In breach of REACH: Europe’s chemical dieselgate

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32% of chemicals produced or imported in Europe in quantities over 1 tonne, do not comply with the EU's REACH regulation, according to he German Federal Institute for Risk Assessment (BfR) and the Federal Environment Office. [Shutterstock]

The European Union cannot keep turning a blind eye to the flood of illegal chemicals, write MEPs Bart Staes and Sven Giegold.

Bart Staes and Sven Giegold are Members of the European Parliament for the Greens/EFA group.

At least one third of the 1,814 high production volume (more than 1,000 tons per year) chemicals made or imported into Europe since 2010 are in breach of the European Chemicals Regulation (REACH) and thus illegal under EU law.

It’s not the Greens or an environmental NGO saying this, it is the German Federal Institute for Risk Assessment (BfR) and the Federal Environment Office, after a thorough three-year investigation. Only one third of high volume chemicals comply with EU law. For the remaining third, it remains unclear.

We admit: the REACH legislation which entered into force in 2007 and the ongoing non-respect of it, is a complex issue. But this concerns literally every citizen in Europe, 500 million people from unborn, to the very old. And strangely enough, nobody seems to care. The Greens have been raising the issue since many years, when the annual report of the responsible European agency called ECHA was debated in the European Parliament. The difference now is that the German authorities did for the first time a very deep and detailed analysis – a big thank you BfR – on how serious the breaches of the law are.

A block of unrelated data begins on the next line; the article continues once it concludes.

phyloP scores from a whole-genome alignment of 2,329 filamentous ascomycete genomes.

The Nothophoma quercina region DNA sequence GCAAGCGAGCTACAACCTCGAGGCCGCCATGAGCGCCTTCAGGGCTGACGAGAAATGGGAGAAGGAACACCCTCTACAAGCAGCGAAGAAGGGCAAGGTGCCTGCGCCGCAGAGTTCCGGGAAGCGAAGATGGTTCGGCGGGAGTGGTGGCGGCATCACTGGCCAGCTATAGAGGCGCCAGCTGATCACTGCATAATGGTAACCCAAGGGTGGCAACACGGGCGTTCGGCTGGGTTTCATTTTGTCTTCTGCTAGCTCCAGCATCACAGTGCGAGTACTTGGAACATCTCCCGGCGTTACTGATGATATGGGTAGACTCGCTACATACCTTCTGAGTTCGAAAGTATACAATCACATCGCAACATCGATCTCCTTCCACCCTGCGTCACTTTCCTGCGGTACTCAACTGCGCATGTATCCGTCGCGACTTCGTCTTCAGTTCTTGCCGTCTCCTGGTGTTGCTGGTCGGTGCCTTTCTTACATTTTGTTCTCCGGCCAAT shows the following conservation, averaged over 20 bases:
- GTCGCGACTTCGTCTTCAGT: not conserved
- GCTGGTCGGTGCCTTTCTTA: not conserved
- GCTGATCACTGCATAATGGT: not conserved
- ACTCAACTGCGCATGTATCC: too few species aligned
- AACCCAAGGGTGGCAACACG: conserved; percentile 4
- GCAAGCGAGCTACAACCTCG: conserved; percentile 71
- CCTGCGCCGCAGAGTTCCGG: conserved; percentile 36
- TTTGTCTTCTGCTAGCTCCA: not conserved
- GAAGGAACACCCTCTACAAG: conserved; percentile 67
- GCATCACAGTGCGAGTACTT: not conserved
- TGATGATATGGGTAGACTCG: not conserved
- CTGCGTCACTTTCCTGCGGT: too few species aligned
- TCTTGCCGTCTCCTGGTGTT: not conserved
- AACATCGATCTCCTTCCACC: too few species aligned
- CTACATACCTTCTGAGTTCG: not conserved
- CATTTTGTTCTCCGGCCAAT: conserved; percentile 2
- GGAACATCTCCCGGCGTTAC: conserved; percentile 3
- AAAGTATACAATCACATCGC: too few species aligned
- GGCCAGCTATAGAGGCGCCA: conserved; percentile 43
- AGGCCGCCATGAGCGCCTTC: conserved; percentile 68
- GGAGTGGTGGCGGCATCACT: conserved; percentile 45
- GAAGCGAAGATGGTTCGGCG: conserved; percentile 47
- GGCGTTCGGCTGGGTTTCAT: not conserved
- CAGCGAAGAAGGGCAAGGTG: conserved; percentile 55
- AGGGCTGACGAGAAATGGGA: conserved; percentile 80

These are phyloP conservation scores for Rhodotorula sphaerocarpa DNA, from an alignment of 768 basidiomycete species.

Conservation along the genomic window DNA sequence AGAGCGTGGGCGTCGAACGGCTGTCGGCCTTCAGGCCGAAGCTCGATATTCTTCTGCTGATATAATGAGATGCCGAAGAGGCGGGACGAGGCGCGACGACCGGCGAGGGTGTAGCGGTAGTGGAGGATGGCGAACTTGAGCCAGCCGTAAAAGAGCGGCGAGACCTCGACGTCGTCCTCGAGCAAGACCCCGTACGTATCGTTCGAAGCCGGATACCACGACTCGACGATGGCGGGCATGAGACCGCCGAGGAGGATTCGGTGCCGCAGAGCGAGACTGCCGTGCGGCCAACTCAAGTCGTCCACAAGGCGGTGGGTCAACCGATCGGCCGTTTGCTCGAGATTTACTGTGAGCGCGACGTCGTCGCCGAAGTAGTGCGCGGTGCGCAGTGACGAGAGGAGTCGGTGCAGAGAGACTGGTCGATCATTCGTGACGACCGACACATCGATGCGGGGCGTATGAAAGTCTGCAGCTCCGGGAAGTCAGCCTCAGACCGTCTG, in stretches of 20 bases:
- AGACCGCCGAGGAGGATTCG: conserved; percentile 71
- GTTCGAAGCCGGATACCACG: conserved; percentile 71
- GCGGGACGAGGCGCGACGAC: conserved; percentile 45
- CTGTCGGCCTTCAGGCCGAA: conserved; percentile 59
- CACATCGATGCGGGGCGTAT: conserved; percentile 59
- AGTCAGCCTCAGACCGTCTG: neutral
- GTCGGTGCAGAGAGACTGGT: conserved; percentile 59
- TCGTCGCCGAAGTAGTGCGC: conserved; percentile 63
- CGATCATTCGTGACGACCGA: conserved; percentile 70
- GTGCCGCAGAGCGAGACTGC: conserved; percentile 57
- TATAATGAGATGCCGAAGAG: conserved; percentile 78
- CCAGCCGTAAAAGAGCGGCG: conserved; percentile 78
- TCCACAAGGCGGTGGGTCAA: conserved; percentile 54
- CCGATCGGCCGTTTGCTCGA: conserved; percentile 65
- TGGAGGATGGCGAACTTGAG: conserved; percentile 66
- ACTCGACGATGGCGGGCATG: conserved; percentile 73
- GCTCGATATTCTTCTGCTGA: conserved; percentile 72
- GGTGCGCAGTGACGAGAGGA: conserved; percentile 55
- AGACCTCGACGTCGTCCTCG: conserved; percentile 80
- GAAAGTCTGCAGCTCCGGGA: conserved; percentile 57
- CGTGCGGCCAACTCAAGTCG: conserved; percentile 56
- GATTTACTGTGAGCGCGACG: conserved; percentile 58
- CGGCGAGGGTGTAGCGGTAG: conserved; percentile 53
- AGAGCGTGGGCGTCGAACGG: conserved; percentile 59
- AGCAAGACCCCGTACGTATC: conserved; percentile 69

So let us summarise it via a simple metaphor. We have speed limits everywhere in the EU. And yes when a camera flashes you when you drive too fast, there’s always a speed-correction of 5km/h to 10 km/h. But imagine this: you’re driving 30 km/h too fast, your cars picture is being taken, but you do not receive a fine, although you have been doing this speedy driving for many years. You just receive a friendly note from the police saying that next time you should really take it easy and improve your behaviour. That’s more or less what has been happening in the wonderful world of chemicals. The types of chemicals implicated in the new German study can be found in a very broad range of consumer goods, such as paints, packaging, furniture and building materials.

How is that possible? Well, basically it is about ECHA not wanting to be too harsh, critical nor punitive, and acting more as a ‘facilitator’ for chemical companies than as a ‘protector’ for the general public. At the same time: the responsible authorities in the members states were notified about the situation. Each year they received notifications by ECHA that a certain substance got ‘a statement of non compliance’. On the basis of this each member state could act.

REACH says ‘no data, no market’. Alas, in reality for a lot of chemical companies it was more like ‘no data, no worries’. This is frustrating for companies that did comply with the law and in a way constitutes ‘unfair competition’ for them.  They might be moving to other parts of the world to produce alternatives.

Again, we applaud the German authorities for taking the issue seriously and making this in-depth assessment. This should be a serve as a stark reminder to all Member States that laws are only as good as their enforcement.